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FOOD FOR THOUGHT IN THE MUSIC WORLD | 09-8-2014

Recent news, commentary, and ideas.


Photos: Harmony Project LA

FEATURE

Music Lessons Enhance Brain Function in Disadvantaged Kids
Pacific Standard: Tom Jacobs
There is much evidence that poverty, and the chronic stress it creates, hinders the development of young brains. However, new research finds one important aspect of neural functioning is gradually strengthened when underprivileged children engage in a challenging but fun activity: Music lessons.

Music Education Closes Achievement Gap Between Poor and Affluent Students
Huffington Post: Rebecca Klein
In a study out Tuesday from Northwestern University, researchers looked at the impact of music education on at-risk children’s nervous systems and found that music lessons could help them develop language and reading skills. The study is the first to document the influence of after-school music education on the brains of disadvantaged children, as opposed to affluent children receiving private lessons.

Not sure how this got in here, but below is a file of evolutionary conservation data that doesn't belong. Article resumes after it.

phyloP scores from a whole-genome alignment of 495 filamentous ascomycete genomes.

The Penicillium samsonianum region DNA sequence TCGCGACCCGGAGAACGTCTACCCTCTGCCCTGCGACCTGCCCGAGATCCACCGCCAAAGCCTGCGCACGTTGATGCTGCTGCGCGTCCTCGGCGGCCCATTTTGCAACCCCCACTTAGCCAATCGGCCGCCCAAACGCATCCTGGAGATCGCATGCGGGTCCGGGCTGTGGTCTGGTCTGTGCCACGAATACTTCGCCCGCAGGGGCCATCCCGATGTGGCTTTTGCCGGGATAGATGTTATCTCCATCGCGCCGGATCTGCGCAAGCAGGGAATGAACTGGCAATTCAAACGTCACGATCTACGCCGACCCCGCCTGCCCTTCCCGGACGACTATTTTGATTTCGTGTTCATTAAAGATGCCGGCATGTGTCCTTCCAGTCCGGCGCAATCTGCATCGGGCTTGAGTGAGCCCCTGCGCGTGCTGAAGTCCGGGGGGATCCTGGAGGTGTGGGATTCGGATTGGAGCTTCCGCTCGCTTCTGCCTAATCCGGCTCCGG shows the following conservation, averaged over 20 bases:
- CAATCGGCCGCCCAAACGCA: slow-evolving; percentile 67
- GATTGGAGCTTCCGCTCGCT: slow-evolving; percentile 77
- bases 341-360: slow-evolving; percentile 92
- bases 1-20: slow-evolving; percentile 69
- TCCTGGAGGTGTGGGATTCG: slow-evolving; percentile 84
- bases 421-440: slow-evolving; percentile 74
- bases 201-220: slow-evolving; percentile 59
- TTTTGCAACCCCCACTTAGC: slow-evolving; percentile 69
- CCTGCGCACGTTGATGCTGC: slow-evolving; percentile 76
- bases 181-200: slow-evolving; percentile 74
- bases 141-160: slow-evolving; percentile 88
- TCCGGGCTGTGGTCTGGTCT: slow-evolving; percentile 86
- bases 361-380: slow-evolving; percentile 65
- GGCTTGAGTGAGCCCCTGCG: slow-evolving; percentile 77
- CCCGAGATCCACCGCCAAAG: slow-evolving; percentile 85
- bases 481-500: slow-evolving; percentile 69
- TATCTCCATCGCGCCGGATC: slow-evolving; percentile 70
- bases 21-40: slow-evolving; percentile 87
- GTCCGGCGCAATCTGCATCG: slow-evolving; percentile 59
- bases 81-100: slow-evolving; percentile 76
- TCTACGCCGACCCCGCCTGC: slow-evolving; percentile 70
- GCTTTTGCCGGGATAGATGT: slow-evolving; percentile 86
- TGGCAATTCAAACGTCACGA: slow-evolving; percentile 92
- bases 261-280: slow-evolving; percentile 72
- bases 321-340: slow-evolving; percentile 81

OPINION

Simon Rattle: 'Learning Music is a Birthright. And You Have to Start Young'
The Observer: Fiona Maddocks
A free music education was one of the glories of the UK when I was a child. Too much has been sacrificed in the name of economic necessity. Learning music is a birthright. And you have to start young.

Where Will Philadelphia Arts Be In 20 Years? Michael Kaiser Predicts
Philadelphia Enquirer: Peter Dobrin
Too many organizations have to plan art according to what the budget is, as opposed to thinking about what they want to do artistically and then figuring out how the budget can be paid for.

The Classical Cloud: The Pleasures and Frustrations of Listening Online
The New Yorker: Alex Ross
The tide has turned against the collector of recordings, not to mention the collector of books: what was once known as building a library is now considered hoarding. One is expected to banish all clutter and consume culture in a gleaming, empty room.

NATIONAL

The Times 100: A Guide to Events that have the NYT Editors Especially Excited
New York Times
How to wade through the crush of NY culture coming your way this season.

Chicago Symphony Orchestra Names Jeff Alexander as New President
Classicalite: Louise Burton